After numerous drought years in the early 2000s, hauling water in July and August, they sought additional water sources for ranch pastures. With the help of the Chadron Natural Resources Conservation Service (NRCS) office, they secured an Environmental Quality Incentives Program (EQIP) contract, and over the years improved water distribution, added cross-fences and planted shelterbelts for livestock protection and wildlife habitat.   

Water management projects have included rebuilding one of the large gumbo dams, dredging silted in dams (with private funds) which trap spring runoff, drilling wells and putting in pipeline projects, adding water tanks and watering sites, and more recently, adding solar wells.

In addition to water management, cross-fencing was another management change that has improved their operation. The cross-fencing along with infrastructure to provide water in the pastures across the ranch has been “an absolute God-send,” says Dale. The Anderson’s utilize the cross-fencing for pasture rotation and deferred grazing of selected pastures.

Dale continues, “Cross-fences allow a controlled grazing season, as well as smaller breeding pastures in our rough hills. Flexible fiberglass posts lessen deer damage to the cross-fence.  A new well and gravity flow pipeline stopped the daily trailing that led to dust pneumonia for calves as they followed cows to the original water source in one corner of a large pasture.  A stand of ponderosa pine was fenced out in another pasture to prevent pine needle abortion during winter grazing use.”

Throughout the generations, the Anderson family has also included timber management in their ranch focus. Most recently, working with Nebraska State Forester Doak Nickerson from Chadron, they developed a forest thinning program to remove old, scrub and diseased pine trees from their land.  A commercial logging crew from the Black Hills used large feller/buncher machines and big skidders to cut and deck the trees.  The trees were chipped, then sold to be used as biofuel for the power plant at Chadron State College. 

As a result, Dale shares, “The logging roads allow better access for fire suppression, pasture monitoring and weed control.  Opening the forest canopy and removing ladder fuel (small trees) has lowered the chance of a large timber fire.  Eliminating the pine needle duff layer by tree thinning has allowed native grasses & forbs to return”

Looking ahead, as the fifth generation on the Anderson ranch, Laura and Brad are continuing the family tradition of bringing new practices and conservation efforts to its operations.  They have introduced A.I. (artificial insemination) to bring enhanced genetics to the cowherd. The cow herd has also benefited from low stress handling.  Working with NRCS programs they are adding several thousand shelterbelt tree plantings, more cross-fencing, additional pipeline and water tanks.  One project includes a solar powered pump that will be installed on a float in a large, renovated dam in a gumbo pasture north of Chadron. It will be a back-up water source to the propane powered generator that supplies the existing pipeline.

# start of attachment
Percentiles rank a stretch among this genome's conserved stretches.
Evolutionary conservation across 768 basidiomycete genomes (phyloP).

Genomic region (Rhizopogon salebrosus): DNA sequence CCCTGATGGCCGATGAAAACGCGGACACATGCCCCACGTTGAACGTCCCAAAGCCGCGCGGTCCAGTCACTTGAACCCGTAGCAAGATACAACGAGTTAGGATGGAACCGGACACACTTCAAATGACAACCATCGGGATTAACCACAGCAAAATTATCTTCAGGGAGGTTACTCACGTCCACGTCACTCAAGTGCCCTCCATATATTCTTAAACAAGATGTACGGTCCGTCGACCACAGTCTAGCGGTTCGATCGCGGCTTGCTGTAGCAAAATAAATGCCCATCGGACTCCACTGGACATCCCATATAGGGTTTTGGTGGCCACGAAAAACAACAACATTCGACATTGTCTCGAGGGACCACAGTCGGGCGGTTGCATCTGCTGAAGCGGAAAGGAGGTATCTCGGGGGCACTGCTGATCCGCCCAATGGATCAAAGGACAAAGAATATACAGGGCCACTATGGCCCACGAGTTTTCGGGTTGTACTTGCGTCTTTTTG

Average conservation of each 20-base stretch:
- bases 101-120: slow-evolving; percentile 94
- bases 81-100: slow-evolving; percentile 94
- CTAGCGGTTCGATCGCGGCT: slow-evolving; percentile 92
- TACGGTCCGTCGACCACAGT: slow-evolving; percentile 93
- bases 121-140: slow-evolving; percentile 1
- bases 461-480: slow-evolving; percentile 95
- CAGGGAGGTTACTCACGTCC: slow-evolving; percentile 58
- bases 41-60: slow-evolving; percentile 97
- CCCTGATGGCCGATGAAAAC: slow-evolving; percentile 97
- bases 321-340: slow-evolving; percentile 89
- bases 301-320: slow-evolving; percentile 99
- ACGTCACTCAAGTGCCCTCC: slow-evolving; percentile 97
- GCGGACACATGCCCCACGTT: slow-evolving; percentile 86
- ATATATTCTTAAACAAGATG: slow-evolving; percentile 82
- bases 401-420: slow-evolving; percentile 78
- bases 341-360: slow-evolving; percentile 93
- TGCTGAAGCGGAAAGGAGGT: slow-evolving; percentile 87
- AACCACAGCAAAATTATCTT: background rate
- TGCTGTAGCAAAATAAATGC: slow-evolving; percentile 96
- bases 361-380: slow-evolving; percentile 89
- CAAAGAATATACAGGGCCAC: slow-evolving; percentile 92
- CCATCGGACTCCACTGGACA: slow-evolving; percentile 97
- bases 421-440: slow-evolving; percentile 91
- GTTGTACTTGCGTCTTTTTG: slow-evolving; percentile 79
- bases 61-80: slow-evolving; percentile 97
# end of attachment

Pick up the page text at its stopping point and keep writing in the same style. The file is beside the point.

Advice to others

Of their partnership with NRCS, Dale says, “I can’t speak highly enough of the help we’ve received through government programs to improve our land and develop a better grazing system. Our operation is a work-in-progress, but we are clearly seeing the benefits of these programs.  Cattle now graze remote areas that have pipeline water or solar wells, renovated dams are a mecca for waterfowl and shore birds, as well as a water source for fire suppression.  The pine timber stands on the home place are healthy and now provide improved summer grazing.

As a member of the Nebraska Grazing Lands Coalition Board of Directors, Dale also credits the organization for helping landowners gain new perspective. “I would encourage producers to investigate the various conservation programs to develop water, fencing, and grazing resources on their operations.  Also, take advantage of the various grazing organizations, workshops, tours and knowledgeable producers in your area.”

An important part of conservation is adapting to your situation, he adds, “Our area is different from other spots in Nebraska. We are different from the Sandhills or the corn-growing areas. We don’t have their rainfall, aquifers, growing season or soil type.  Our area is well-suited for grazing and we are working to develop an improved grazing plan and to improve the land we manage.”

Author’s Note: Learn more about other grazing managers across Nebraska at www.nebraskagrazinglands.org.